Mr Kitterick continued his campaign: During the last ten years I have reported about conditions in Letterfrack, which I have no reason to think have changed very much, to the Archbishop of Dublin, Dr McQuaid, and Dr Browne Bishop of Galway, as well as President de Valera, and to the Superiors of many industrial schools. I have yet to receive a reply.19
The information recently provided by the Congregation confirmed that the third Brother named by Mr Kitterick was in Letterfrack during his time. It follows that, if the Brothers who dealt with this correspondence decided to ignore it because he had named a Brother who was not present, they were entirely wrong. The Brothers at the time could have established whether the third Brother was there if there was any doubt about the matter. The possibility that the Congregation decided its response on this basis was not grounded in any document but was an interpretation advanced by Br Gibson on behalf of the current Congregation.
The Congregation’s refusal to respond to Noah Kitterick’s complaints was indicative of an organisation that chose not to investigate criticism or admit failings. The Congregation sought to protect itself from the allegations rather than seeking to ascertain the truth. The Christian Brothers’ records contained potential corroborative material, and the complaints warranted full investigation. The Congregation’s current position is that allegations of abuse, both physical and sexual, came as a shock to the Congregation, but such allegations had been dealt with for many years.
Br Piperel was one of three Brothers mentioned by an ex-resident of Letterfrack, Noah Kitterick, who wrote to the Provincial of the Order in 1953 alleging serious sexual and physical abuse. Notwithstanding the information the Congregation had, which should have alerted them that the allegations of Mr Kitterick were consistent with this Brother’s history, no acknowledgement or investigation of Mr Kitterick’s complaints was made. It was asserted by the Congregation that the failure to deal with Mr Kitterick’s allegations was because of ignorance that such behaviour could possibly have occurred. However, the documented records make such an assertion implausible.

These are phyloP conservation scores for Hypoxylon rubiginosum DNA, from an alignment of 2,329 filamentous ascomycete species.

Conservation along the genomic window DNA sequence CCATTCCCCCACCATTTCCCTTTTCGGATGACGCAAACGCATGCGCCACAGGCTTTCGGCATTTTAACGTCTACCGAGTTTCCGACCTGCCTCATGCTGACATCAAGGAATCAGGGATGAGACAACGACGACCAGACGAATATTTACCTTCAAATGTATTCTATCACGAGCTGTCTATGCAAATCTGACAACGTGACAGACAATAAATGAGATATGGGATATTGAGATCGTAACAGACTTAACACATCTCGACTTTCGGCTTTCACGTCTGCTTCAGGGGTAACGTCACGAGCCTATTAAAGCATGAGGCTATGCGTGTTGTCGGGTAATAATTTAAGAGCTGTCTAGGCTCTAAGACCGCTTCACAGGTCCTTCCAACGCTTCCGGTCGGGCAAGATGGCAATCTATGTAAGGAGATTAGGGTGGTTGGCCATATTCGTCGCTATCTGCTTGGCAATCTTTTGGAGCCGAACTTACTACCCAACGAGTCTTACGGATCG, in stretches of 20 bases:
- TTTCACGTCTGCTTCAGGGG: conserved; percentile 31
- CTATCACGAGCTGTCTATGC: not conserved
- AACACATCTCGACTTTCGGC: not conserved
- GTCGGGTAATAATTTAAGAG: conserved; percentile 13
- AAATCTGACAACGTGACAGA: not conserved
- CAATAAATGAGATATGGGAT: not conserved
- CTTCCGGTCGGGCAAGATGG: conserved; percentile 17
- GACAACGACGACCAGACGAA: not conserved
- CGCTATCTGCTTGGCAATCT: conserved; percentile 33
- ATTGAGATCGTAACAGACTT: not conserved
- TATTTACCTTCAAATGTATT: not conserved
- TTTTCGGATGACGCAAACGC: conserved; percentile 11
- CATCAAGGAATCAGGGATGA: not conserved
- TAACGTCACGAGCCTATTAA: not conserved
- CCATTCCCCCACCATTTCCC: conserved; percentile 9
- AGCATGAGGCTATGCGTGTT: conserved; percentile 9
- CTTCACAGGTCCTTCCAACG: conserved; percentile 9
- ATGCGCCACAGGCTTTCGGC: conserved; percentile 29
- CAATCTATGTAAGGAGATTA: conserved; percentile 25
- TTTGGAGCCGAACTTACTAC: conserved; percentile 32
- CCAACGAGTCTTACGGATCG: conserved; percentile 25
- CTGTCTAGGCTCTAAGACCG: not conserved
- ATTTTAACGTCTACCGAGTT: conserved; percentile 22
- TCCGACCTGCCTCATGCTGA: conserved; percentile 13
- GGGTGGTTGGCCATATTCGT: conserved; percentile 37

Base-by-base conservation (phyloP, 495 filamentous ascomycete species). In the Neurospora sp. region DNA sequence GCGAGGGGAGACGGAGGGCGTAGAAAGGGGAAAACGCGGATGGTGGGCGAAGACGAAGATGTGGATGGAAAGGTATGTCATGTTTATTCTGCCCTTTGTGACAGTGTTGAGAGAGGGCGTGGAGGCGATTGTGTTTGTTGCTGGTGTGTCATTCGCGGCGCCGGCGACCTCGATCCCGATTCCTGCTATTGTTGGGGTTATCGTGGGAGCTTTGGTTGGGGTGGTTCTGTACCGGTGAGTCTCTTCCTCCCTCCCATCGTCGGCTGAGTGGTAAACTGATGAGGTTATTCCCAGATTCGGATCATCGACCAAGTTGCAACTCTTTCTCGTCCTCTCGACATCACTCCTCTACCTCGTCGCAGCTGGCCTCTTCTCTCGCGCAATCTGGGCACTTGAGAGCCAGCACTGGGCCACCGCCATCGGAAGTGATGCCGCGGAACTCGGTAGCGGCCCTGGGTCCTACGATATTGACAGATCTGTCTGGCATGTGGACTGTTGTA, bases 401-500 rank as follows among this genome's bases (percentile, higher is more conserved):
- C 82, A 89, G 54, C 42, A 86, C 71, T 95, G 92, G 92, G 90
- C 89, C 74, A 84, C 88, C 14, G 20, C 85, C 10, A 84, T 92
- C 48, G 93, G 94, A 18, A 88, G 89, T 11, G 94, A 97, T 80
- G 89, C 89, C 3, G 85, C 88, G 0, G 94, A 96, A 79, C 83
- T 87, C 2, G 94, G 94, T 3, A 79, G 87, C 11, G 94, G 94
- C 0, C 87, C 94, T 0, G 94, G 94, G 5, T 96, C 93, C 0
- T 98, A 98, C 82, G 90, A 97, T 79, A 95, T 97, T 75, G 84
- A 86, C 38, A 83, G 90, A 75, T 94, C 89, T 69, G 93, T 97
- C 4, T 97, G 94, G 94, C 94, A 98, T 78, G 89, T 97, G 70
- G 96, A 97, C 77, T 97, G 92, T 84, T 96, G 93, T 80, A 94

When the Visitor was presented with information by one of the Brothers in Letterfrack, he investigated at once. He took statements from the boys involved, and was so horrified about the information that he took immediate action to remove the Brother. The Congregation described in the Opening Statement how a trial of this Brother had been arranged in 1941 which would have led to his dismissal if he was found guilty. The trial did not proceed because the Brother was permitted to apply for a dispensation from his vows which was granted. It is significant that the same Resident Manager was in charge during Br Perryn’s and Mr Russel’s time, namely, Br Troyes, who was in the School from 1935 to 1941. Br Perryn was the second Brother referred to by Noah Kitterick in his letter to the Provincialate in 1953. Noah Kitterick alleged sexual and physical abuse by this man when he was in Letterfrack from 1924 to 1932, which was during Br Perryn’s second period there. The Congregation must have been aware of this man’s history and yet they refused to engage with Mr Kitterick or to acknowledge his complaint in any way. The Congregation’s comment that ‘it is most unfortunate that the early warning signs had not been acted upon adequately’ failed to address the fundamental questions raised by this case. The fact that this Brother was able to abuse boys undetected and unreported for such a long period is indicative of a serious failing in the management of the school. To compound the seriousness of this case, even the Brother who discovered the abuse felt unable to report it to his Superior, waiting instead for the annual Visitation to disclose what he had heard. If a member of the Congregation felt that the Superior would not believe him, it is hardly surprising that the boys felt unable to speak up. This Superior was the same man who had refused to acknowledge the case of Mr Russel, referred to above. He was also the Resident Manager when an anonymous letter was sent to the Provincial regarding Br Piperel. The fact that the Brother had felt unable to report the matter to the Superior and had to go through the Visitor was not addressed. Instead, the Brother was criticised for his indiscretion in mentioning the matter to another Brother in the School. The documents do not record the 14 years of abuse by this man, which indicates that there was a higher level of sexual abuse in the Institution than was revealed by the evidence.